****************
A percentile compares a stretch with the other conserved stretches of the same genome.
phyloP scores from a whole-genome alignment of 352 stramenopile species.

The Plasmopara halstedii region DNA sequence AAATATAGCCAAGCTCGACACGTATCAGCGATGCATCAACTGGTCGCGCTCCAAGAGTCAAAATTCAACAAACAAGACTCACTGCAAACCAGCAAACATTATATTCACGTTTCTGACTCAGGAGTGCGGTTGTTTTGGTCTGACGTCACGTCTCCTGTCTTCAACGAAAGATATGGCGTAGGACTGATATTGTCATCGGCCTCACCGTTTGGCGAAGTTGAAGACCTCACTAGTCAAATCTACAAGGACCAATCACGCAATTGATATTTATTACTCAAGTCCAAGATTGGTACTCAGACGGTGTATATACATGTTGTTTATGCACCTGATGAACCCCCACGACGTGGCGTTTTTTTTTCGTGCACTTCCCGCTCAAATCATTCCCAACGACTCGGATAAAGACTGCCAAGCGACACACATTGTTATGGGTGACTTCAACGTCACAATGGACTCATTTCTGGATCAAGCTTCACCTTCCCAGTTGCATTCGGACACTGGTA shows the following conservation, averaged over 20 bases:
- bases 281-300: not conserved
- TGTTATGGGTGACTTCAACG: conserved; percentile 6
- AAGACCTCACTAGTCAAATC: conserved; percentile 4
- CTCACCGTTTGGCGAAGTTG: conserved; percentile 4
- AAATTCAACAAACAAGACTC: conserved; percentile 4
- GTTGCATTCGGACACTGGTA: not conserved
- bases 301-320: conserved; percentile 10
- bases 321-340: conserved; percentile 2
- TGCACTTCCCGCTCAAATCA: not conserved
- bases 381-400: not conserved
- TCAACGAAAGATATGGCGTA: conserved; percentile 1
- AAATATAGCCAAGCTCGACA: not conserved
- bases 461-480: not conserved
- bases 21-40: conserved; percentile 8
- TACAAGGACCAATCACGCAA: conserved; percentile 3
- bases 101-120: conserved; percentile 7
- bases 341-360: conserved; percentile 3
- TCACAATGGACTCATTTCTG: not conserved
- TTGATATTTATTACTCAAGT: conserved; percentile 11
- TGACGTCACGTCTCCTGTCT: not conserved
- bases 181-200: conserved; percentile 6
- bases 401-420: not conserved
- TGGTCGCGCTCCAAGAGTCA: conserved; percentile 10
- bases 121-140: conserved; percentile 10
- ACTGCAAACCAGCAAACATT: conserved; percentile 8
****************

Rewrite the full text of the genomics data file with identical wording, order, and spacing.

A percentile compares a stretch with the other conserved stretches of the same genome.
phyloP scores from a whole-genome alignment of 352 stramenopile species.

The Plasmopara halstedii region DNA sequence AAATATAGCCAAGCTCGACACGTATCAGCGATGCATCAACTGGTCGCGCTCCAAGAGTCAAAATTCAACAAACAAGACTCACTGCAAACCAGCAAACATTATATTCACGTTTCTGACTCAGGAGTGCGGTTGTTTTGGTCTGACGTCACGTCTCCTGTCTTCAACGAAAGATATGGCGTAGGACTGATATTGTCATCGGCCTCACCGTTTGGCGAAGTTGAAGACCTCACTAGTCAAATCTACAAGGACCAATCACGCAATTGATATTTATTACTCAAGTCCAAGATTGGTACTCAGACGGTGTATATACATGTTGTTTATGCACCTGATGAACCCCCACGACGTGGCGTTTTTTTTTCGTGCACTTCCCGCTCAAATCATTCCCAACGACTCGGATAAAGACTGCCAAGCGACACACATTGTTATGGGTGACTTCAACGTCACAATGGACTCATTTCTGGATCAAGCTTCACCTTCCCAGTTGCATTCGGACACTGGTA shows the following conservation, averaged over 20 bases:
- bases 281-300: not conserved
- TGTTATGGGTGACTTCAACG: conserved; percentile 6
- AAGACCTCACTAGTCAAATC: conserved; percentile 4
- CTCACCGTTTGGCGAAGTTG: conserved; percentile 4
- AAATTCAACAAACAAGACTC: conserved; percentile 4
- GTTGCATTCGGACACTGGTA: not conserved
- bases 301-320: conserved; percentile 10
- bases 321-340: conserved; percentile 2
- TGCACTTCCCGCTCAAATCA: not conserved
- bases 381-400: not conserved
- TCAACGAAAGATATGGCGTA: conserved; percentile 1
- AAATATAGCCAAGCTCGACA: not conserved
- bases 461-480: not conserved
- bases 21-40: conserved; percentile 8
- TACAAGGACCAATCACGCAA: conserved; percentile 3
- bases 101-120: conserved; percentile 7
- bases 341-360: conserved; percentile 3
- TCACAATGGACTCATTTCTG: not conserved
- TTGATATTTATTACTCAAGT: conserved; percentile 11
- TGACGTCACGTCTCCTGTCT: not conserved
- bases 181-200: conserved; percentile 6
- bases 401-420: not conserved
- TGGTCGCGCTCCAAGAGTCA: conserved; percentile 10
- bases 121-140: conserved; percentile 10
- ACTGCAAACCAGCAAACATT: conserved; percentile 8